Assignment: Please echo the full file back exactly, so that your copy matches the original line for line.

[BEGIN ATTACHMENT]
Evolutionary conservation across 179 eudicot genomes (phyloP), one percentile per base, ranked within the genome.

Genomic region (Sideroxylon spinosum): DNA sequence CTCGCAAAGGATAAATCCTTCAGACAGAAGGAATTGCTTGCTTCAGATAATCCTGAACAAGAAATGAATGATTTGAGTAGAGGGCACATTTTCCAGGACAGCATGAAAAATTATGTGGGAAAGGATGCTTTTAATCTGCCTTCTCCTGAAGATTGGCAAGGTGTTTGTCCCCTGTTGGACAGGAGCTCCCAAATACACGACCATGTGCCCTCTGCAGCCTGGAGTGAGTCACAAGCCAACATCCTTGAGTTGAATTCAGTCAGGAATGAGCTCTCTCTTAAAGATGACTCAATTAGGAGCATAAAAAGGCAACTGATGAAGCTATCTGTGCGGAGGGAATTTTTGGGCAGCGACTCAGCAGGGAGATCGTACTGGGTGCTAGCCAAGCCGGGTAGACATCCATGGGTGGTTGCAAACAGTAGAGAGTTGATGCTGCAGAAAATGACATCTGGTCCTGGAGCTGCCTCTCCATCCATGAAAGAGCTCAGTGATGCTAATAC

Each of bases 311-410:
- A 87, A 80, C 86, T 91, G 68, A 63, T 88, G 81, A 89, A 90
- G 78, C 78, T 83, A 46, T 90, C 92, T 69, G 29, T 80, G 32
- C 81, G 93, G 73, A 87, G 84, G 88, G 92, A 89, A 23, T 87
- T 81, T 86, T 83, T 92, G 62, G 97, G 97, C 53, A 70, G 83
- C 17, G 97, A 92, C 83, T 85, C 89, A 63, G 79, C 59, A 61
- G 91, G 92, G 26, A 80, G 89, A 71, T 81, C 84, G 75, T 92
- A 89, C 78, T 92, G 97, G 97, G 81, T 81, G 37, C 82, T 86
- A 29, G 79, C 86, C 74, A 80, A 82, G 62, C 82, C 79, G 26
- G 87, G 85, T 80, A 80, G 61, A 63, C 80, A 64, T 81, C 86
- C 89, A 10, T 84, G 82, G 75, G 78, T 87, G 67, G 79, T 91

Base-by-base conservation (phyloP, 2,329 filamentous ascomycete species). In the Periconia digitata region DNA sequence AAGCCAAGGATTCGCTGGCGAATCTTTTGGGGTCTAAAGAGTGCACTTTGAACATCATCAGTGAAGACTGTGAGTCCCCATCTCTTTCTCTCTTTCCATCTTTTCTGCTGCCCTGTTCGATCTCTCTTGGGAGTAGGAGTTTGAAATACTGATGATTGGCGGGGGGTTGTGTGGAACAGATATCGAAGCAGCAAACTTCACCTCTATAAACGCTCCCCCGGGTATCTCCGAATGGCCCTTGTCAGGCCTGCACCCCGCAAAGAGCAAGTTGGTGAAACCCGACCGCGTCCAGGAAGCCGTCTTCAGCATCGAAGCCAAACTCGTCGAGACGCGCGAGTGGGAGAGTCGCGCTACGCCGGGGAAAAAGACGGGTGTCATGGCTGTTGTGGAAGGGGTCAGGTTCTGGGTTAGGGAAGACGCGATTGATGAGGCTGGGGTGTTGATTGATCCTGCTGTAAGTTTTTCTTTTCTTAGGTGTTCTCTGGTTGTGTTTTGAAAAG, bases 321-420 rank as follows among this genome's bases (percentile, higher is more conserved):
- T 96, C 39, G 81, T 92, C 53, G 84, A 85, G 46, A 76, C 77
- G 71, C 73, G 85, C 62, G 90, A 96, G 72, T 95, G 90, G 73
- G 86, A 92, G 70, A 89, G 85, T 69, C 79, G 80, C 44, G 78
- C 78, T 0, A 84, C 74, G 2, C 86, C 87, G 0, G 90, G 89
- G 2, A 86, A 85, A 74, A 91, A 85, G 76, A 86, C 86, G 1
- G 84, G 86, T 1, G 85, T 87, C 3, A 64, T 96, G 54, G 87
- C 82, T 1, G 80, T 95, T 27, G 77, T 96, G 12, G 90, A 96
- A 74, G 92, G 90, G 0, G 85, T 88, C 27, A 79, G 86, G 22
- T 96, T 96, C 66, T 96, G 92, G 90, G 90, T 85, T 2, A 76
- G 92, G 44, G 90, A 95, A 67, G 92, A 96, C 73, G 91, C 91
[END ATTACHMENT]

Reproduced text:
Evolutionary conservation across 179 eudicot genomes (phyloP), one percentile per base, ranked within the genome.

Genomic region (Sideroxylon spinosum): DNA sequence CTCGCAAAGGATAAATCCTTCAGACAGAAGGAATTGCTTGCTTCAGATAATCCTGAACAAGAAATGAATGATTTGAGTAGAGGGCACATTTTCCAGGACAGCATGAAAAATTATGTGGGAAAGGATGCTTTTAATCTGCCTTCTCCTGAAGATTGGCAAGGTGTTTGTCCCCTGTTGGACAGGAGCTCCCAAATACACGACCATGTGCCCTCTGCAGCCTGGAGTGAGTCACAAGCCAACATCCTTGAGTTGAATTCAGTCAGGAATGAGCTCTCTCTTAAAGATGACTCAATTAGGAGCATAAAAAGGCAACTGATGAAGCTATCTGTGCGGAGGGAATTTTTGGGCAGCGACTCAGCAGGGAGATCGTACTGGGTGCTAGCCAAGCCGGGTAGACATCCATGGGTGGTTGCAAACAGTAGAGAGTTGATGCTGCAGAAAATGACATCTGGTCCTGGAGCTGCCTCTCCATCCATGAAAGAGCTCAGTGATGCTAATAC

Each of bases 311-410:
- A 87, A 80, C 86, T 91, G 68, A 63, T 88, G 81, A 89, A 90
- G 78, C 78, T 83, A 46, T 90, C 92, T 69, G 29, T 80, G 32
- C 81, G 93, G 73, A 87, G 84, G 88, G 92, A 89, A 23, T 87
- T 81, T 86, T 83, T 92, G 62, G 97, G 97, C 53, A 70, G 83
- C 17, G 97, A 92, C 83, T 85, C 89, A 63, G 79, C 59, A 61
- G 91, G 92, G 26, A 80, G 89, A 71, T 81, C 84, G 75, T 92
- A 89, C 78, T 92, G 97, G 97, G 81, T 81, G 37, C 82, T 86
- A 29, G 79, C 86, C 74, A 80, A 82, G 62, C 82, C 79, G 26
- G 87, G 85, T 80, A 80, G 61, A 63, C 80, A 64, T 81, C 86
- C 89, A 10, T 84, G 82, G 75, G 78, T 87, G 67, G 79, T 91

Base-by-base conservation (phyloP, 2,329 filamentous ascomycete species). In the Periconia digitata region DNA sequence AAGCCAAGGATTCGCTGGCGAATCTTTTGGGGTCTAAAGAGTGCACTTTGAACATCATCAGTGAAGACTGTGAGTCCCCATCTCTTTCTCTCTTTCCATCTTTTCTGCTGCCCTGTTCGATCTCTCTTGGGAGTAGGAGTTTGAAATACTGATGATTGGCGGGGGGTTGTGTGGAACAGATATCGAAGCAGCAAACTTCACCTCTATAAACGCTCCCCCGGGTATCTCCGAATGGCCCTTGTCAGGCCTGCACCCCGCAAAGAGCAAGTTGGTGAAACCCGACCGCGTCCAGGAAGCCGTCTTCAGCATCGAAGCCAAACTCGTCGAGACGCGCGAGTGGGAGAGTCGCGCTACGCCGGGGAAAAAGACGGGTGTCATGGCTGTTGTGGAAGGGGTCAGGTTCTGGGTTAGGGAAGACGCGATTGATGAGGCTGGGGTGTTGATTGATCCTGCTGTAAGTTTTTCTTTTCTTAGGTGTTCTCTGGTTGTGTTTTGAAAAG, bases 321-420 rank as follows among this genome's bases (percentile, higher is more conserved):
- T 96, C 39, G 81, T 92, C 53, G 84, A 85, G 46, A 76, C 77
- G 71, C 73, G 85, C 62, G 90, A 96, G 72, T 95, G 90, G 73
- G 86, A 92, G 70, A 89, G 85, T 69, C 79, G 80, C 44, G 78
- C 78, T 0, A 84, C 74, G 2, C 86, C 87, G 0, G 90, G 89
- G 2, A 86, A 85, A 74, A 91, A 85, G 76, A 86, C 86, G 1
- G 84, G 86, T 1, G 85, T 87, C 3, A 64, T 96, G 54, G 87
- C 82, T 1, G 80, T 95, T 27, G 77, T 96, G 12, G 90, A 96
- A 74, G 92, G 90, G 0, G 85, T 88, C 27, A 79, G 86, G 22
- T 96, T 96, C 66, T 96, G 92, G 90, G 90, T 85, T 2, A 76
- G 92, G 44, G 90, A 95, A 67, G 92, A 96, C 73, G 91, C 91